heat treated samples as opposed to the unheated reconstituted juice (table 5-3).
Furaneol is formed from rhamnose through the 2,3-enolization pathway of the Amadori
compound followed by dehydration and molecular rearrangement (22). The amino acid
arginine has been shown to be a necessary substrate for its formation under acidic
conditions. Sotolone has recently been reported as an off-flavor to citrus sodas
containing ethanol and ascorbic acid (28). Sotolone imparted a caramel, cooked flavor
to grapefruit juice. The 5-HMF has been reported in citrus juices and has been
suggested as a marker for thermal abuse. This compound is formed from the 1,2-
enolization pathway and can be polymerized to form colored pigments or other flavor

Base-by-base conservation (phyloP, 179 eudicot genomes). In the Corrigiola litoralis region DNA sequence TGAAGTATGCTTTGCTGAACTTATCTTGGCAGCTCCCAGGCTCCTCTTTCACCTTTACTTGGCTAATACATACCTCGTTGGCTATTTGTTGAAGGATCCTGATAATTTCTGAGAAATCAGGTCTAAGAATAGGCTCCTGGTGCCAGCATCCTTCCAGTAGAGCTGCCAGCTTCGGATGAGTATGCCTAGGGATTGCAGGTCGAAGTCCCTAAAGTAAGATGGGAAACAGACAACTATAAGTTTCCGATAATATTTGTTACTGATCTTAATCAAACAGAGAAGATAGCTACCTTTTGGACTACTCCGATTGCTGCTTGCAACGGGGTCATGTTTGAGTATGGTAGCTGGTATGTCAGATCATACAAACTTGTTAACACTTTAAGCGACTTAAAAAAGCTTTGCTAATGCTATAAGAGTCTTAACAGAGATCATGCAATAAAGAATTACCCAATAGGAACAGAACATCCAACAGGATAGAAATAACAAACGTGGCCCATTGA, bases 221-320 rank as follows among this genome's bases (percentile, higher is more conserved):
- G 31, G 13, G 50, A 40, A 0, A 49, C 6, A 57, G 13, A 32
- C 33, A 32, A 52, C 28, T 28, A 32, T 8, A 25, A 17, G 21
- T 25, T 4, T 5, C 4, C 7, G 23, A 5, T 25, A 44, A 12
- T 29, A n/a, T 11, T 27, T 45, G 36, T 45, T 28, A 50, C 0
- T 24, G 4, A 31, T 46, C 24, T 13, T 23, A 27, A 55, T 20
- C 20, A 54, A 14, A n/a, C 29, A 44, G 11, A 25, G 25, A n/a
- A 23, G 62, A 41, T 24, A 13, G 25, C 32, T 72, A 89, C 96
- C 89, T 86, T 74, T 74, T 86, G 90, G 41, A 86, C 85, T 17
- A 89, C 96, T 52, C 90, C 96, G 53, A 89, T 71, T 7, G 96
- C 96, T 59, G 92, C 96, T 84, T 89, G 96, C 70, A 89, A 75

compounds. Unlike the other furanones, 5-HMF has a high threshold and consequently
does not have a direct aroma impact. However, it produced substantial FID response.
Furfural was detected by GC-MS. It has a unique fragmentation pattern with the major
ion found at mass 95, indicating the cleavage of a hydrogen atom. By using this
knowledge as well as selecting mass peaks 96 and 95, the spectra was deduced and then
matched with that of the standard at the expected retention time.
3-Methyl 2(5H) Furanone
A maltol degradation product, 3-methyl-2(5H) furanone (fig. 5-8), (43) not
previously reported in grapefruit juice was tentatively identified on both polar and non-
polar columns. Its LRI on a the non-polar column was 982 on and 2153 on the polar
column. It had a weak-moderate caramel aroma. It has been reported in mammee
3-methy 2(5H) furanone
Figure 5-8 Structure of the 3-methyl-2(5H) furanone
When the standard was analyzed on GC-MS, the retention time and linear